Setting Up A Book Group: Twenty Tips - Part 2

Posted at 02:07am on 11th May 2009

Yesterday, I began a response to a letter from Sonia, requesting information about setting up a Book Group. As my reply turned out to be rather lengthy, I have split it into two parts. If you wish to read from the beginning, use this link for Part One: Setting up a Book Group.

Yesterday, we looked at:

  1. START WITH A BOOK:
  2. START WITH FRIENDS:
  3. START AS A CHURCH GROUP:
  4. DECIDE HOW BIG YOUR BOOK CLUB SHOULD BE:
  5. CHOOSE A VENUE:
  6. ASK WHAT TIME OF DAY IS BEST:
  7. DECIDE ON LENGTH OF MEETINGS:
  8. . . .& FREQUENCY:
  9. CHOOSE A BOOK GROUP THEME:
  10. SELECT THE BOOK TO READ: Now read on. . .

Sonia

Mel's Comment:

11. OPTIONAL BOOK REVIEWS:

I have never come across another Book Club which operates as we do in this respect, but include it here in case you might like to try it. The three books chosen by our minister, are sent out to three readers, who each produces a 100 word Book Review. (3 x 100 word reviews fit well onto an A5 leaflet). These are then distributed among all church members. This means that membership of the Book Club is fluid i.e. if a particular book appeals to someone who doesn’t usually come to book group, they may choose to attend the discussion for that one event only.

12. CHOOSE A LEADER:

There are several options as to who leads the Book Club, and how. You may wish to lead the group yourself but not host it (see 5 in Part 1). Or you may wish to rotate leadership and hosting roles. Personally, I think it works best if one person takes overall responsibility. That person may then designate certain jobs to other people on an alternating basis (see 13 below).

13. DEFINE THE ROLE:

I have overall responsibility for our book group. Obviously, that means that I have to read the book!  It also means that I arrange who is going to write the Book Reviews; I man a table at church at which prospective readers may see and handle a copy of each book and sign up for the discussion; see that the selected book is ordered in sufficient quantities; reserve the venue; ensure distribution of the books; keep everyone informed – by e-mail, if possible; and make sure that the coffee / bar bill is paid at the hotel. You may decide that you prefer all readers to be responsible for purchasing their own copy of the book and for paying their own coffee tab.

14. READERS’ GROUP QUESTIONS:

Usually, but not always, I also compile the list of book group questions for  each discussion. As an author I sometimes pick up on aspects of the book that are not immediately apparent to others readers.  However, I feel that it’s refreshing, sometimes, to have someone else’s input in this area, and find that one of the people writing a Book Review is usually willing to take this on.

15. KEEPING EVERYONE HAPPY:

Occasionally, a difference of opinion may arise which has the potential to erupt into something more heated. Whether you, as leader, compere the evening or not, you may have to step in to keep the peace. The best way, usually, is to suggest that you defer the argument until the end of the evening or another day.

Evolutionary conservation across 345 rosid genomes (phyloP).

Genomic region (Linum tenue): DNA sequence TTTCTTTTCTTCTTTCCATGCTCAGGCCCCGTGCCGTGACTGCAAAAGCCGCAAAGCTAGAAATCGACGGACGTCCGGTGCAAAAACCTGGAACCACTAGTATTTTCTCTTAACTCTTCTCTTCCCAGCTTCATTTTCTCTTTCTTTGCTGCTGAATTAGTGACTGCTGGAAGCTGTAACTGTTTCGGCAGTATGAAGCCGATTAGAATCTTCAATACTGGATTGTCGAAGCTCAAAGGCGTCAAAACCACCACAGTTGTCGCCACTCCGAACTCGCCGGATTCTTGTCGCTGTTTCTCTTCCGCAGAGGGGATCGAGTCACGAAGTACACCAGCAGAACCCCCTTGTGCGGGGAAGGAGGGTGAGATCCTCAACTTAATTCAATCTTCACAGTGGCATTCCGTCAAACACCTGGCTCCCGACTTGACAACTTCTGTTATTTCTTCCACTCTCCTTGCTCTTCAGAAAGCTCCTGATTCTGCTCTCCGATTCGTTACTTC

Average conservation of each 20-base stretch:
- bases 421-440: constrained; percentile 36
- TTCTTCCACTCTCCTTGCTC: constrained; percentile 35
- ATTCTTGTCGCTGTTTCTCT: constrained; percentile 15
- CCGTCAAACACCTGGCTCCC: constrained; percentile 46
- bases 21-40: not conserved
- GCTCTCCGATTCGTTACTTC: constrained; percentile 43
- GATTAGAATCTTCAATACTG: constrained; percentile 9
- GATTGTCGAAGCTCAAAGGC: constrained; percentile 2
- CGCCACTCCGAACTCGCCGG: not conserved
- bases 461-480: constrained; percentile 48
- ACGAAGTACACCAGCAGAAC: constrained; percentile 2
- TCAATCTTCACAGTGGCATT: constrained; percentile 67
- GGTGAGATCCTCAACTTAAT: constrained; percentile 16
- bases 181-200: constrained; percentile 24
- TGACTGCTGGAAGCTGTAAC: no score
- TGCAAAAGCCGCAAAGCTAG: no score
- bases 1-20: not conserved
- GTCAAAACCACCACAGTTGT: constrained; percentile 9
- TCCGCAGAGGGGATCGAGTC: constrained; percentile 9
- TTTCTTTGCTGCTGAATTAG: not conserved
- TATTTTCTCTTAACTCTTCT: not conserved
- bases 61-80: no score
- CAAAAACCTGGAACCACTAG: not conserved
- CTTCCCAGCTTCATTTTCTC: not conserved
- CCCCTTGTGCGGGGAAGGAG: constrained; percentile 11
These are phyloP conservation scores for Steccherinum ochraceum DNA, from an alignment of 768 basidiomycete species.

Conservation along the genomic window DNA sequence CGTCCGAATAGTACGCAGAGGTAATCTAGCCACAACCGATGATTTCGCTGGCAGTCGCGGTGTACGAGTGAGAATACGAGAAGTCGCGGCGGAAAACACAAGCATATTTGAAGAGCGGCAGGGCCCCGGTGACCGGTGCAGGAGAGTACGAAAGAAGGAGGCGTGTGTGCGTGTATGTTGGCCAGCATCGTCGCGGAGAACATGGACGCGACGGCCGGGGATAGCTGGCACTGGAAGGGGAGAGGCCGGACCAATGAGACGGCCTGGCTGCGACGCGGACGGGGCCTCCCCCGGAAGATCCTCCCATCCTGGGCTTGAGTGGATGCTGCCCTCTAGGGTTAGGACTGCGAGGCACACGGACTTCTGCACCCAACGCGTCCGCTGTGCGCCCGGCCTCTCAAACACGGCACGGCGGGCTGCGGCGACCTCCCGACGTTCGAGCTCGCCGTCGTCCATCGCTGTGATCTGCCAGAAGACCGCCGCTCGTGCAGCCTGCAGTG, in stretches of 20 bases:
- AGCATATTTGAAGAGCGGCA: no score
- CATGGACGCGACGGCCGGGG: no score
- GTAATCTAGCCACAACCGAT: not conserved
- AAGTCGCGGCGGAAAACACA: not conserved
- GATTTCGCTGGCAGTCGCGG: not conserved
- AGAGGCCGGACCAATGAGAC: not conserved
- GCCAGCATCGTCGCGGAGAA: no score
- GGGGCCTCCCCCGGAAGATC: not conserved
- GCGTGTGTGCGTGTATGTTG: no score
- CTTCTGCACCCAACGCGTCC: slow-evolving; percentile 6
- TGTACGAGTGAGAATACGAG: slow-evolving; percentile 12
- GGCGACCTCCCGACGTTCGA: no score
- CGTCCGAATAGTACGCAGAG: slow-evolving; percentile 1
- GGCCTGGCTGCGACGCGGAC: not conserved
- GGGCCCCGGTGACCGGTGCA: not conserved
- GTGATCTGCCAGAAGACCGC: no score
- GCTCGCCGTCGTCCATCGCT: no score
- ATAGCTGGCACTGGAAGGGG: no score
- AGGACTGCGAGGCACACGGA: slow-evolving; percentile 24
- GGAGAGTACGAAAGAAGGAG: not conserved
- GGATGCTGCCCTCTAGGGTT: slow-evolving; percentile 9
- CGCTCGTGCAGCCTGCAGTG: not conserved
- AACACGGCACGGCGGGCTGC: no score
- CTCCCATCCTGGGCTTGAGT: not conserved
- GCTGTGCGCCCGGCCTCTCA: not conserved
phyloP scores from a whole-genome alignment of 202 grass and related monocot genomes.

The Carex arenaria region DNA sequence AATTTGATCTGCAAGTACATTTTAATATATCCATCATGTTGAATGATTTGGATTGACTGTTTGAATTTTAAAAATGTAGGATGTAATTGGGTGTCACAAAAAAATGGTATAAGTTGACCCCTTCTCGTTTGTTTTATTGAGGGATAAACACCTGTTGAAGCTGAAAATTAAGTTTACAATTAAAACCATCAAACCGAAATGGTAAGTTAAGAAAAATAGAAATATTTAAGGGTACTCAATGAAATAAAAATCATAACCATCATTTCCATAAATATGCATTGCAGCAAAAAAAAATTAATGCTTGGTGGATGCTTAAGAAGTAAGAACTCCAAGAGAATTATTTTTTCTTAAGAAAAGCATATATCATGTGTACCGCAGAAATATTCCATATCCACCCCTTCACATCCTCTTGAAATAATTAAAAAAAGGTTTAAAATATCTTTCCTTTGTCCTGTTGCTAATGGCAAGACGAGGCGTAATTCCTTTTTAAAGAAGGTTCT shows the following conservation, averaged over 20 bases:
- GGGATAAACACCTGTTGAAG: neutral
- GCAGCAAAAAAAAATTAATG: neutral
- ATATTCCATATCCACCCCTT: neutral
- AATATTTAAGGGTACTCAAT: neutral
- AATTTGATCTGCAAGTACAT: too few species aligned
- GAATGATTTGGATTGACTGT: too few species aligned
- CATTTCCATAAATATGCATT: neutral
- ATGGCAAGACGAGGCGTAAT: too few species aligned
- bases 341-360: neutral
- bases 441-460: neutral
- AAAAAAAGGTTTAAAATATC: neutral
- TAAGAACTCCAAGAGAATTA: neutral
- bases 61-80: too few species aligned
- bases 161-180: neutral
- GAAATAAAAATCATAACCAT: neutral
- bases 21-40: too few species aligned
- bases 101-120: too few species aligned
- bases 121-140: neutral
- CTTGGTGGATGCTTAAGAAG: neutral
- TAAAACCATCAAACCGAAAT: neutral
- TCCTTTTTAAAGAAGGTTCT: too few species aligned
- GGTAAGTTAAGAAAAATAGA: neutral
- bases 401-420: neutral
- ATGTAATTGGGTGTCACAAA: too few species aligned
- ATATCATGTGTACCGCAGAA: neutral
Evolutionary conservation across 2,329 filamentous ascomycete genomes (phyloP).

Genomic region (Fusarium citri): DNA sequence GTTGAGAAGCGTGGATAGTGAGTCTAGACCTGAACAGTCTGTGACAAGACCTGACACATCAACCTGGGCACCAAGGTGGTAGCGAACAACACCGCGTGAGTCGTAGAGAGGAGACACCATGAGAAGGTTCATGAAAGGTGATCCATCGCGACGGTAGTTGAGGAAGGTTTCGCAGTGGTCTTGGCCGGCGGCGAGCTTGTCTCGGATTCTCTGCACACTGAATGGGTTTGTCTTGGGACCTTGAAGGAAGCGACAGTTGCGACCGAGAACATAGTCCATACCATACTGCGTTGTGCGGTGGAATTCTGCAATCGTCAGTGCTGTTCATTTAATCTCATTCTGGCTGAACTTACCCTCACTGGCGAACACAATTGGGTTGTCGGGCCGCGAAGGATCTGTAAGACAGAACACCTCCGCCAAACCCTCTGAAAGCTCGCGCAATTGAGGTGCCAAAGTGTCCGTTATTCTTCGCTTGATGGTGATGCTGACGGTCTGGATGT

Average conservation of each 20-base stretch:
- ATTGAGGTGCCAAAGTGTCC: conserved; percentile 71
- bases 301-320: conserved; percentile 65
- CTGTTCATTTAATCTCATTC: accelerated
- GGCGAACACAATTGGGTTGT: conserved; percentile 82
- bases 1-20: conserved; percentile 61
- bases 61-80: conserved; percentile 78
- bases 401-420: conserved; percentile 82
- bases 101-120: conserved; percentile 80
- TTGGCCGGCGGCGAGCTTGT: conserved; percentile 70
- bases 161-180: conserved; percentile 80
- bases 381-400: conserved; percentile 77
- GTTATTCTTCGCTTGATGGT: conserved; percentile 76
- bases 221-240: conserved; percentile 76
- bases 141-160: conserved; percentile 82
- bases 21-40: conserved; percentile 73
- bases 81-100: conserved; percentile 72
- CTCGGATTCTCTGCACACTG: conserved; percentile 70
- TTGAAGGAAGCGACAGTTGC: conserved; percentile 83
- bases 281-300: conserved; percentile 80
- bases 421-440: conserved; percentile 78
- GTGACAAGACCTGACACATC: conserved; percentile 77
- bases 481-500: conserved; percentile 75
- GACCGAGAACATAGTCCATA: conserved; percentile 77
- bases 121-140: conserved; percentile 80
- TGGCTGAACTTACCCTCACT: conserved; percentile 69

16. BRINGING OUT THE QUIET ONES:

Reading tends to be a solitary pursuit.  So equally important, is keeping a balance between the more vocal members and those of a quieter disposition. Without being rude, you may have curb the more outspoken, and create opportunities to ensure that the quieter members have a chance to speak.

17. AFTER THE EVENT:

I have, in the past, made it a habit to post a summary of the Book Club's discussion on the Diary page of my Mel Menzies website, where details of each meeting are also posted.  However, in order that readers may leave comments, these are now posted to my blog www.melmenzies.co.uk.  This also has the benefit of allowing Book Club readers to refresh their memories, and enabling those who were unable to attend, or those who are unsure about attending in future, to read our discussions and understand how we operate.

18. SUMMARY & QUESTIONS FOR ONLINE BOOK CLUB:

Recently, when we read The Shack by William Young, I added the list of readers group questions to the bottom of the summary on the Diary page, for the use of anyone setting up a book group. Feel free to use these questions per se, or as a template for your own questions.

19. ONLINE RESOURCES:

Many publishers have resources to help Book Clubs and Readers Groups, and links may be found on the Reading Group Guides & Summaries page of the Book Clubs Resource website.

20. HAVE FUN:

Finally, keep in mind that reading is supposed to be a pleasurable experience. If you are a group of friends, having fun together is not likely to be a problem. But if you begin as strangers, try to devise some ‘Ice Breakers’ to keep the event from becoming too studious or tedious. Some anecdote or joke pertaining to the subject of the book under discussion is usually enough to deflect the more serious-minded and make most people laugh.

 

You asked, Sonia, what qualifications were required for setting up a book group and my inclination was to say None. However, reading through what you asked, and the way I’ve replied, I suppose I’d say that the best ‘qualifications’ are: a love and understanding of books; a love and understanding of people; and the ability to make the experience an enjoyable one for yourself and for others. Good luck!

Click here for further BOOK REVIEWS & BOOK CLUB DISCUSSIONS 

Author of a number of books, one a No 4 Bestseller, Mel Menzies is also an experienced Speaker at live events, as well as on Radio and TV.

ALL PROCEEDS FROM HER LATEST NOVEL, A Painful Post Mortem, ARE FOR CHARITIES BENEFITING CHILDREN WORLDWIDE. PLEASE BUY A COPY AND HELP PROJECTS LIKE THIS OVERSEAS OR THIS IN UK

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